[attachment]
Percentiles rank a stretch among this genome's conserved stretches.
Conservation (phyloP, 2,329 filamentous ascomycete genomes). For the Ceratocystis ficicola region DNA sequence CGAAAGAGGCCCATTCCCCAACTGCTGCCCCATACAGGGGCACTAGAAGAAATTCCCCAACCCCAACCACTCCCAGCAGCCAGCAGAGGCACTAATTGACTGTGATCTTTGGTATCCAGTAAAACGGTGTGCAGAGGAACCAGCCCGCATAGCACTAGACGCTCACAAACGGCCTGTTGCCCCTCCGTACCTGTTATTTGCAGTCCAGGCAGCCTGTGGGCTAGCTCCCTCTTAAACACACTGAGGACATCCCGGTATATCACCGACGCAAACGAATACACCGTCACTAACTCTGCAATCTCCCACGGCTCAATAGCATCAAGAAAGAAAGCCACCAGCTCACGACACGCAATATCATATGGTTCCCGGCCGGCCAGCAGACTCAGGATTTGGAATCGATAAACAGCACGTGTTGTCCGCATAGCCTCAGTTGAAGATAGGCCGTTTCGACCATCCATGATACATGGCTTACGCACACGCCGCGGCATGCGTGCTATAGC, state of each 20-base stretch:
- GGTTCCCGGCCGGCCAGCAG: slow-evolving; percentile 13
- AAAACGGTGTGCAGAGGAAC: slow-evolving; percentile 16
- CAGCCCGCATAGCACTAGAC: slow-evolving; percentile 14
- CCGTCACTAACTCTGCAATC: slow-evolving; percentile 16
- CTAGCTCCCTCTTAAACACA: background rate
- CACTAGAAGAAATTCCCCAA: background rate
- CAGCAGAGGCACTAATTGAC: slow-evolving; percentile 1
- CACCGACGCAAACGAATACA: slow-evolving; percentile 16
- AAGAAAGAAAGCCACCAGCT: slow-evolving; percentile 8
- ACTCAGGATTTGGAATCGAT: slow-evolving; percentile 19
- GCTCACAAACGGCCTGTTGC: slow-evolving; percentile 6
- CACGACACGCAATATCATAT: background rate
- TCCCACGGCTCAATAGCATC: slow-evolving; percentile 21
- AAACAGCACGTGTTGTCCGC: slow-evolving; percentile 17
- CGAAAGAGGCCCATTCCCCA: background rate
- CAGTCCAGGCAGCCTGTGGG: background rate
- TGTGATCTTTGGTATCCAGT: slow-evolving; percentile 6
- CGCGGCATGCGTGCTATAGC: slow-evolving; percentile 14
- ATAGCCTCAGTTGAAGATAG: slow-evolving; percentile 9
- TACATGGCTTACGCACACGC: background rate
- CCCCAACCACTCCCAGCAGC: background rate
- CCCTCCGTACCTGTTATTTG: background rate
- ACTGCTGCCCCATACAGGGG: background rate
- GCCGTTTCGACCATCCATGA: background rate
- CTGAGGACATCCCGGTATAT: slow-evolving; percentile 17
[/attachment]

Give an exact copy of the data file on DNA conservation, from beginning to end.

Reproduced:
Percentiles rank a stretch among this genome's conserved stretches.
Conservation (phyloP, 2,329 filamentous ascomycete genomes). For the Ceratocystis ficicola region DNA sequence CGAAAGAGGCCCATTCCCCAACTGCTGCCCCATACAGGGGCACTAGAAGAAATTCCCCAACCCCAACCACTCCCAGCAGCCAGCAGAGGCACTAATTGACTGTGATCTTTGGTATCCAGTAAAACGGTGTGCAGAGGAACCAGCCCGCATAGCACTAGACGCTCACAAACGGCCTGTTGCCCCTCCGTACCTGTTATTTGCAGTCCAGGCAGCCTGTGGGCTAGCTCCCTCTTAAACACACTGAGGACATCCCGGTATATCACCGACGCAAACGAATACACCGTCACTAACTCTGCAATCTCCCACGGCTCAATAGCATCAAGAAAGAAAGCCACCAGCTCACGACACGCAATATCATATGGTTCCCGGCCGGCCAGCAGACTCAGGATTTGGAATCGATAAACAGCACGTGTTGTCCGCATAGCCTCAGTTGAAGATAGGCCGTTTCGACCATCCATGATACATGGCTTACGCACACGCCGCGGCATGCGTGCTATAGC, state of each 20-base stretch:
- GGTTCCCGGCCGGCCAGCAG: slow-evolving; percentile 13
- AAAACGGTGTGCAGAGGAAC: slow-evolving; percentile 16
- CAGCCCGCATAGCACTAGAC: slow-evolving; percentile 14
- CCGTCACTAACTCTGCAATC: slow-evolving; percentile 16
- CTAGCTCCCTCTTAAACACA: background rate
- CACTAGAAGAAATTCCCCAA: background rate
- CAGCAGAGGCACTAATTGAC: slow-evolving; percentile 1
- CACCGACGCAAACGAATACA: slow-evolving; percentile 16
- AAGAAAGAAAGCCACCAGCT: slow-evolving; percentile 8
- ACTCAGGATTTGGAATCGAT: slow-evolving; percentile 19
- GCTCACAAACGGCCTGTTGC: slow-evolving; percentile 6
- CACGACACGCAATATCATAT: background rate
- TCCCACGGCTCAATAGCATC: slow-evolving; percentile 21
- AAACAGCACGTGTTGTCCGC: slow-evolving; percentile 17
- CGAAAGAGGCCCATTCCCCA: background rate
- CAGTCCAGGCAGCCTGTGGG: background rate
- TGTGATCTTTGGTATCCAGT: slow-evolving; percentile 6
- CGCGGCATGCGTGCTATAGC: slow-evolving; percentile 14
- ATAGCCTCAGTTGAAGATAG: slow-evolving; percentile 9
- TACATGGCTTACGCACACGC: background rate
- CCCCAACCACTCCCAGCAGC: background rate
- CCCTCCGTACCTGTTATTTG: background rate
- ACTGCTGCCCCATACAGGGG: background rate
- GCCGTTTCGACCATCCATGA: background rate
- CTGAGGACATCCCGGTATAT: slow-evolving; percentile 17